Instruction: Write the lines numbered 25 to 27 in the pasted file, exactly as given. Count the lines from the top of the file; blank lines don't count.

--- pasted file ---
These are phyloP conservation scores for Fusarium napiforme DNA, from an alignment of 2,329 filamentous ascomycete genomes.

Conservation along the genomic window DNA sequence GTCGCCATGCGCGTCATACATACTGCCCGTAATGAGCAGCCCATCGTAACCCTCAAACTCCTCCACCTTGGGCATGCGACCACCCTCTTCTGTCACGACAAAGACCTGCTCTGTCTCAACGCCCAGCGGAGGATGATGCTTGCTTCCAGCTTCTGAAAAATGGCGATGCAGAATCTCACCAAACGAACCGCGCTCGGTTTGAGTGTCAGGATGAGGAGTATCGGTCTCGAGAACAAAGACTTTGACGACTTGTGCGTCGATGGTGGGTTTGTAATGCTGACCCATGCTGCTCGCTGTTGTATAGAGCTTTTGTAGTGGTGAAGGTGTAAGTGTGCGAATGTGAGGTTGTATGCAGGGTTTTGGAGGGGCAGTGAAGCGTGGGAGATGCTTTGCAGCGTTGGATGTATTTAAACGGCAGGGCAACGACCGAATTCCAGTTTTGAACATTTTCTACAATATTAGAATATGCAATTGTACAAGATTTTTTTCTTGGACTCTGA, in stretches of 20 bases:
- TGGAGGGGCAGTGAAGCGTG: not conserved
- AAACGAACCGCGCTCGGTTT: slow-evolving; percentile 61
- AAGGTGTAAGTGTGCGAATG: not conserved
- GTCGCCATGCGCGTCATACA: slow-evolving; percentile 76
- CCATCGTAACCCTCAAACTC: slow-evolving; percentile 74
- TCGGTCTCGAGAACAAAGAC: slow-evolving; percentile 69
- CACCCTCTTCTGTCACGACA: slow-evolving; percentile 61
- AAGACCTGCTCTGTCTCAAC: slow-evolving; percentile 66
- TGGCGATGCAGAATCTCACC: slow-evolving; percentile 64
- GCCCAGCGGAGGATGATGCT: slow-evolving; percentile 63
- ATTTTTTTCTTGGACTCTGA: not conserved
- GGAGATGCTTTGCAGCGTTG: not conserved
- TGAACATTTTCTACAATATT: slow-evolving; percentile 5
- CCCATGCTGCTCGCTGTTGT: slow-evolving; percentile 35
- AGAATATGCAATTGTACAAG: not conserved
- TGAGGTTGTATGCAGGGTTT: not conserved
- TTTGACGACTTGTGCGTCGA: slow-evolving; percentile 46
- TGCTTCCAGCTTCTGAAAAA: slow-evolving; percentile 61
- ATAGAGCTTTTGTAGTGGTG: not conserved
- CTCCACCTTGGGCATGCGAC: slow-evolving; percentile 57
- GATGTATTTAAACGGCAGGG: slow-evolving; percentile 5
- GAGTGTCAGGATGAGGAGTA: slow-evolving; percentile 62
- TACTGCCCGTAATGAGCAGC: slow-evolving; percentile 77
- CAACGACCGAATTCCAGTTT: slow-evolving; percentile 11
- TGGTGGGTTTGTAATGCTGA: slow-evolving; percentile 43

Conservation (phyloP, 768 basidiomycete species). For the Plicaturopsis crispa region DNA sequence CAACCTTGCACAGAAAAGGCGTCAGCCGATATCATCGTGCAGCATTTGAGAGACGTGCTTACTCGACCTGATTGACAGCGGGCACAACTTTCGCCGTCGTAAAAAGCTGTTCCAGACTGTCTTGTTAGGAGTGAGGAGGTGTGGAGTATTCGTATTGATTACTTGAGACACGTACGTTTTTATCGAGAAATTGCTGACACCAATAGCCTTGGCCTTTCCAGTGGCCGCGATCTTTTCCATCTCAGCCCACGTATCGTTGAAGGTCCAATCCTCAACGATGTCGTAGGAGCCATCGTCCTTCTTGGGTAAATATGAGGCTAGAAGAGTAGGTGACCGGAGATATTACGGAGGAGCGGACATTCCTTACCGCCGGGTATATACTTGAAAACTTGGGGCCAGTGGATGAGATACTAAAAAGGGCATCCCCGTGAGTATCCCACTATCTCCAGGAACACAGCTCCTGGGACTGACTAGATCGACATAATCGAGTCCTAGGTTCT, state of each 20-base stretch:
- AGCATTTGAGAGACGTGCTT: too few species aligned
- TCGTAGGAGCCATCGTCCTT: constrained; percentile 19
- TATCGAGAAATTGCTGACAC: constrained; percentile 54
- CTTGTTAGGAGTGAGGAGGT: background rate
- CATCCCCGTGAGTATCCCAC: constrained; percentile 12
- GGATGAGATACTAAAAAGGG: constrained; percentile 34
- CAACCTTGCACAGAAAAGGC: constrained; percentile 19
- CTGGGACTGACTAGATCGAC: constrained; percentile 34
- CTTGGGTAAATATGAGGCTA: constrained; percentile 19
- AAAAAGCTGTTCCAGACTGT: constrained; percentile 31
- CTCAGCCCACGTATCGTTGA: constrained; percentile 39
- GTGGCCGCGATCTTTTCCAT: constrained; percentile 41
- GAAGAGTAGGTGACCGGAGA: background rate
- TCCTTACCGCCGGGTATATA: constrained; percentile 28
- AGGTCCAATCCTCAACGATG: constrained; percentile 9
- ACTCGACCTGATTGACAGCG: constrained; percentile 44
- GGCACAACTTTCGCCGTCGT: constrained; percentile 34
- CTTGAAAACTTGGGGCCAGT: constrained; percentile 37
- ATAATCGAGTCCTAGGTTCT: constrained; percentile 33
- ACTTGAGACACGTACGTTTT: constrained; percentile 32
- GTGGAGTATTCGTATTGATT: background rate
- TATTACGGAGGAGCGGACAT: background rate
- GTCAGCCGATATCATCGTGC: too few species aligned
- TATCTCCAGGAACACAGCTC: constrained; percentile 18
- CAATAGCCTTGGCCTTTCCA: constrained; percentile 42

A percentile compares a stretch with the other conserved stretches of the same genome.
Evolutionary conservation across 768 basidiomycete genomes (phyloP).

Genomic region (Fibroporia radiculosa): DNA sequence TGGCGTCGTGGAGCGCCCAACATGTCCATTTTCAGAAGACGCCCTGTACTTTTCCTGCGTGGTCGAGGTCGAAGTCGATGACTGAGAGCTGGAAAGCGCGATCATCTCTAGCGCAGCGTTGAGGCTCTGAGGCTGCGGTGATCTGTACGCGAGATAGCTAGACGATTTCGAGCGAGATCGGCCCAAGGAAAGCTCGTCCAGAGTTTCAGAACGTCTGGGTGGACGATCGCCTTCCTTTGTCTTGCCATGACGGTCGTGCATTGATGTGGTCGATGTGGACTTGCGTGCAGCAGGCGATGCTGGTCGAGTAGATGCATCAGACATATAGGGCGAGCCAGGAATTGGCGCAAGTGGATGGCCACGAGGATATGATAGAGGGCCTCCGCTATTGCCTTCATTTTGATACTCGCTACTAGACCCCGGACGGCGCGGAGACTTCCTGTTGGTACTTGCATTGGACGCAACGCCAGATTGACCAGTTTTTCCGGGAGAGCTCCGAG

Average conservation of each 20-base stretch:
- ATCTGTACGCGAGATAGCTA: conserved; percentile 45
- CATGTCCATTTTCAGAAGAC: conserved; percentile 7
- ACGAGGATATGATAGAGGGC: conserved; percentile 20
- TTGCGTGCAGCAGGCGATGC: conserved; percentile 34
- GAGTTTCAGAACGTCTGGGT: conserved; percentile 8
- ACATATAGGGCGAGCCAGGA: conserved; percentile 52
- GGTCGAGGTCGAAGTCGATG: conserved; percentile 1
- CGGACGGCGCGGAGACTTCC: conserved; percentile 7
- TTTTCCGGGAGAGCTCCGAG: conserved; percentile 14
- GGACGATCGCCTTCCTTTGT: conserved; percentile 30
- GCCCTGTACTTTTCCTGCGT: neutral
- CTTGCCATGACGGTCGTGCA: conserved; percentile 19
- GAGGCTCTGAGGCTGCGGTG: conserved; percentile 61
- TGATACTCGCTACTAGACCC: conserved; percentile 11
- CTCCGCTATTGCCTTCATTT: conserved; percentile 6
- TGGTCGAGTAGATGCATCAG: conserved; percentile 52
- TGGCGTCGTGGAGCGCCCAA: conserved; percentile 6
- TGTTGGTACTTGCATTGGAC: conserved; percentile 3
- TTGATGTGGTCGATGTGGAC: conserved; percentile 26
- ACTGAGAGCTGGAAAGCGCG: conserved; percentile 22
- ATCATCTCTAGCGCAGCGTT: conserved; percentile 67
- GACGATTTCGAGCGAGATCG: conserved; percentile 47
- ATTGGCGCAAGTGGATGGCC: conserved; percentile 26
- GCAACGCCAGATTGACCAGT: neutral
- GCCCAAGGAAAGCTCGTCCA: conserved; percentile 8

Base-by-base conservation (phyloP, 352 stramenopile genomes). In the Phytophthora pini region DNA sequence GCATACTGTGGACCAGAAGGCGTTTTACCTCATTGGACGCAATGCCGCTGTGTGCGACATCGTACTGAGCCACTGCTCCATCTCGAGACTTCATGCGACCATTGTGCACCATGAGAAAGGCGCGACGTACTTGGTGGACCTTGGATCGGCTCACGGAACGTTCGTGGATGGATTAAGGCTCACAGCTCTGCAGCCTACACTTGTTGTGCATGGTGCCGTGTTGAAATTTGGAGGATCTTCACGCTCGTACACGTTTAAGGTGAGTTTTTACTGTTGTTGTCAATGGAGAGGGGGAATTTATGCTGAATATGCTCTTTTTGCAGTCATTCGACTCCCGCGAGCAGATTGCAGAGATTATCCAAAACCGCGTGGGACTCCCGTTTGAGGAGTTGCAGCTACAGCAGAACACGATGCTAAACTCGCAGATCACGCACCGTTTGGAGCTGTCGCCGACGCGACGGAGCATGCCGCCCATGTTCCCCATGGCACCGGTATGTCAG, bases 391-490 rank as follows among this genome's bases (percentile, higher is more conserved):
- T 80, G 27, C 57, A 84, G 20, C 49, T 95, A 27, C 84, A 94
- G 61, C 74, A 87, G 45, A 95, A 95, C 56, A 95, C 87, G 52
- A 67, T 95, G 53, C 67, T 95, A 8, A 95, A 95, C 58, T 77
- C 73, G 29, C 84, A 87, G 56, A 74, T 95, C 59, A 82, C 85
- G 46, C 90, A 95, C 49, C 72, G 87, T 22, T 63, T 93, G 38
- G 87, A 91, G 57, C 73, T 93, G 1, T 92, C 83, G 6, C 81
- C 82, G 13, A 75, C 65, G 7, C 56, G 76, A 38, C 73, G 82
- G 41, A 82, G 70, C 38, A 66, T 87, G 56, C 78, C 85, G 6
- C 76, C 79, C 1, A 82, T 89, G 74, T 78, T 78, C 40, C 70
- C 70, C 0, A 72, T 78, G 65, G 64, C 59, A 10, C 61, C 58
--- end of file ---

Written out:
- TACTGCCCGTAATGAGCAGC: slow-evolving; percentile 77
- CAACGACCGAATTCCAGTTT: slow-evolving; percentile 11
- TGGTGGGTTTGTAATGCTGA: slow-evolving; percentile 43